The Long Hunt sat down with the super talented Brian Howe (AKA Sikes) for episode 124 of his awesome long-format music podcast Start the Beat. It was such a cool experience to talk with someone who is so committed to the Pittsburgh music scene and who is also a talented producer, singer, rapper, graphic artist, videographer, and 2,526 other things! Check out the entire 90 minute episode by clicking the link below:

Make sure to check out and support Brian’s other endeavors with the following links:

The Making of “Valley of the Sun”

Here is a story about the making of the song “Valley of the Sun”. The inspiration in many ways came from a road trip Allison and I took to Utah and Colorado in the spring of 2016. The band had just started writing its first songs about a month or two prior, so I decided to take my acoustic guitar along with us to hopefully develop those ideas and maybe even come up with some new ones out on the road.

It took two and a half days to drive from Pittsburgh to Western Colorado and it more or less rained the entire time. I say more or less because we also had some light snow and hail around the Toledo, Ohio area.

Day 1: Rain in Ohio

On the second day, the drive across the seemingly never-ending state of Nebraska was met with unrelenting and oftentimes torrential rain. After ten or eleven hours out on the road, we stopped for the night about seventy miles outside of Denver. The local news reported that there had been tornadoes in the area earlier, and that the path through the mountains, which was where we were heading the next day, had received upwards of twelve inches of snow at some elevations.

Day 2: Rain in Nebraska
Day 2: Rain in Eastern Colorado

The next morning we woke up to more rain, which steadily turned to light snow once we passed  through Denver and into the mountains. Luckily the snow had been successfully cleared from most of the roadways overnight, which made the three to four hour drive through the Rockies a little more manageable. Of course, as soon as we got out of the mountains, the rain returned, following us as we made our way to our first stop- the Colorado National Monument near Grand Junction.

Day 3: Rain in Denver
Day 3: Rain turned to snow in the Rocky Mountains

We paid the fee at the park gate and drove up into the cliffs that overlooked the valley. We were basically at the same level as the cloud layer, the same clouds which felt like they had been haunting us for over sixteen-hundred miles across the country. We thought the rest of the day would be ruined. Out of nowhere, the clouds parted and we saw the first sign of sun in nearly three days. Everything dried up unbelievably fast, and in less than hour it was like it hadn’t rained at all. We were able to do some light hiking, took some pictures and even had time to pick out our camping spot before it got dark.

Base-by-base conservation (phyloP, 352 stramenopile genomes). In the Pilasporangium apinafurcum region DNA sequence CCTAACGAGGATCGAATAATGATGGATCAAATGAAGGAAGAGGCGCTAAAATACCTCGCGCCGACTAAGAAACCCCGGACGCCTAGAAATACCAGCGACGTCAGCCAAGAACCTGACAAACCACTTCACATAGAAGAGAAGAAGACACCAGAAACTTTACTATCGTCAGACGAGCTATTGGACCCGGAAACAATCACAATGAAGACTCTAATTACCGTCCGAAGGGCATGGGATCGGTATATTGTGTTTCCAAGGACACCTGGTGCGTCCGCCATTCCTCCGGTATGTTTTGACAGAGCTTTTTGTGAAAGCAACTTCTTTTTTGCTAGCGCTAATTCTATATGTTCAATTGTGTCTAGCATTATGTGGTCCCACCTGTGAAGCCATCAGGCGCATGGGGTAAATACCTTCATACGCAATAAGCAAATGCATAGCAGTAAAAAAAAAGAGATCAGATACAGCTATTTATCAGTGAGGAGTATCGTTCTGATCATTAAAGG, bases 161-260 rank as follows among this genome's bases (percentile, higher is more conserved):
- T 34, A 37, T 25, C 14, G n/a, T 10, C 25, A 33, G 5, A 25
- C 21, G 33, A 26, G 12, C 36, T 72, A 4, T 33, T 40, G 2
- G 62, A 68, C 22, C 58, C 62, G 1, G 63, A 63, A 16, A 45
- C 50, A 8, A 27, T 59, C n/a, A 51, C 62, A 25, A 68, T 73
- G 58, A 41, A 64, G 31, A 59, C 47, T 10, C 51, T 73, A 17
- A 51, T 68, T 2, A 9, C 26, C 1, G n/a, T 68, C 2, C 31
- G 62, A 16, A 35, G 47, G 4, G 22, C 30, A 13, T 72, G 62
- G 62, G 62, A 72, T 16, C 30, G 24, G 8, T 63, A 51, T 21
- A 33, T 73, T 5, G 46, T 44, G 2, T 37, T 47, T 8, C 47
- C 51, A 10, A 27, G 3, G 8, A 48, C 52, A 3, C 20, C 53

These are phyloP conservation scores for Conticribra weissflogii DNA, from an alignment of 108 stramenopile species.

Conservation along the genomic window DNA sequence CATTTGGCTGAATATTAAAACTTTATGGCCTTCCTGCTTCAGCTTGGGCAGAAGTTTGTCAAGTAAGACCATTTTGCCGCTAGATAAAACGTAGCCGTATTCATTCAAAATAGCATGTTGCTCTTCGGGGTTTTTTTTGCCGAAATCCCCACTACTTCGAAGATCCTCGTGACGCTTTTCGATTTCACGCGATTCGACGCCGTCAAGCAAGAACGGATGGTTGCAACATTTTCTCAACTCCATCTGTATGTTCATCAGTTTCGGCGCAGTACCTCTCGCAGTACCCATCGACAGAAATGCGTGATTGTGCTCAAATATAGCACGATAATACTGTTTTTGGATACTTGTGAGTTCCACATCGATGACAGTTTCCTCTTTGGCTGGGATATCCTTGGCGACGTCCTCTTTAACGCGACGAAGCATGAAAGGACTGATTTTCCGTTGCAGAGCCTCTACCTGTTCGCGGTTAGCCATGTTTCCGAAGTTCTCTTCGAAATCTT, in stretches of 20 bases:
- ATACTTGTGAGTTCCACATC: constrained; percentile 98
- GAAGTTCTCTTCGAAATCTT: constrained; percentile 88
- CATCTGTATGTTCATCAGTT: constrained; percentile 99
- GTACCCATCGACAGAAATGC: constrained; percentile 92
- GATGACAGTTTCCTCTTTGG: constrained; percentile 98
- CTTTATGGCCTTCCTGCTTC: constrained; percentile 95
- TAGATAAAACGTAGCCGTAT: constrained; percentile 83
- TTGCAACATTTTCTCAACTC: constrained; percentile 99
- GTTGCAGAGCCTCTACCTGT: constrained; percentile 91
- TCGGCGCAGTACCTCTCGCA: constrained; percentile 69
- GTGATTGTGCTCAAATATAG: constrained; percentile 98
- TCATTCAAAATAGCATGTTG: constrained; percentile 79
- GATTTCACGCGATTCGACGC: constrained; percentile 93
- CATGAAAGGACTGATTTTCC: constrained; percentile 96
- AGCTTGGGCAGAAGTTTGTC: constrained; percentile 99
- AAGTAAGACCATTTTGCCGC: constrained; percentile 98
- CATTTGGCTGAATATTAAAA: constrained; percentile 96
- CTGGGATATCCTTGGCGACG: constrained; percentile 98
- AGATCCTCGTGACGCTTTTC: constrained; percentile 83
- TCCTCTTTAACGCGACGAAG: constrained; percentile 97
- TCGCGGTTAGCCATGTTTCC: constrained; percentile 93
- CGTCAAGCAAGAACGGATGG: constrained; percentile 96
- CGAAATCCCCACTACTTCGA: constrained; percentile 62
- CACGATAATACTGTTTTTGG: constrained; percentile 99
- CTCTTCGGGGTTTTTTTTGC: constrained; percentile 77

Rain clouds exiting the scene
Allison and I happy to see blue sky for the first time in nearly three days

The next morning we woke up just before dawn and took a walk through the nearby juniper forest leading to an overlook of the town below. We sat there a while, watching the rays of sun inch their way across the valley floor, and then heading back to the campsite to eat a cold breakfast of granola bars and instant coffee. It was turning out to be a clear and sunny day and the remaining clouds rapidly disappeared as the sun rose higher in the sky.

Forest at dawn on the way to the overlook

It was in that morning calm that I decided to pick up the acoustic guitar and work through some of those early Long Hunt songs. Elements of “Valley of the Sun” did exist in a very primordial form at that point (though mostly just a collection of successive riffs), but didn’t have any sort of name, and was far from being a completed song by any stretch of the imagination. Mark had mentioned that the tune reminded him of the band Sun City Girls, so the song’s final title is in some ways a nod to that as well.

Anyhow, something about the environment really fit the mood of that song and really helped actively shape its final form. The first sunny day, mixed with the vast openness of the valley and the sky, made its influence known and worked its way into the music. Suddenly space and silence was just as important as the notes themselves. Everything just spread out and each note felt like a buzzard floating on a column of hot air over that desert-like vista between the mountains and the canyon wall.

Rays of sun just after dawn
View from Colorado National Monument

In those ways and more, Valley of the Sun helped define the direction that the band took for the remaining songs on Wilderness Tails and also solidified a songwriting style that took my toying with minimalism -and the use of empty space as a sort of fourth member in the band- to a level it had not been at before . The song to me summarizes the quintessential sound of The Long Hunt, especially in those early stages of writing, and sets a narrative for future compositions to build upon.

A free download of the song “Valley of the Sun” is now being offered for a limited time by following the link below:

Pittsburgh City Paper Article

Above is a link to a fantastic write-up for Wilderness Tales by Alex Gordon of the Pittsburgh City Paper. It was a really great experience and we are thankful for the kind words. The article is also in the print edition, so make sure you pick up a copy if you are in the distribution area.

As a reminder, the album comes out Friday, February 17, with three songs available on our bandcamp page. You’ll be able to download from other sites, including Amazon, itunes, and google. More on that later. The song “Valley of the Sun” is available for a limited time as a free download on the city paper website, linked below.

Download “Valley of the Sun” for free, plus Hugh Shows first/last

For a limited time, one can get a free download of the song “Valley of the Sun” from the Pittsburgh City Paper website. Special thanks to Alex Gordon for the kind words. Here’s a link:

We also recently participated in Hugh Shows First/Last, where we answer a few questions about some of the music we listen to. Its a cool format. Here’s a link:

Lastly, for those who didn’t already notice, we have a video of us playing a new song called “Ground of Being”. Check it out below.

Physical CD’s available at shows

The band is excited to announce that we will now have physical copies of Wilderness Tales available on CD at shows. The album is scheduled for release on February 17, with three songs currently available on bandcamp for streaming and download. In addition, we will also be revealing some early spring 2017 show dates, once all the details get confirmed.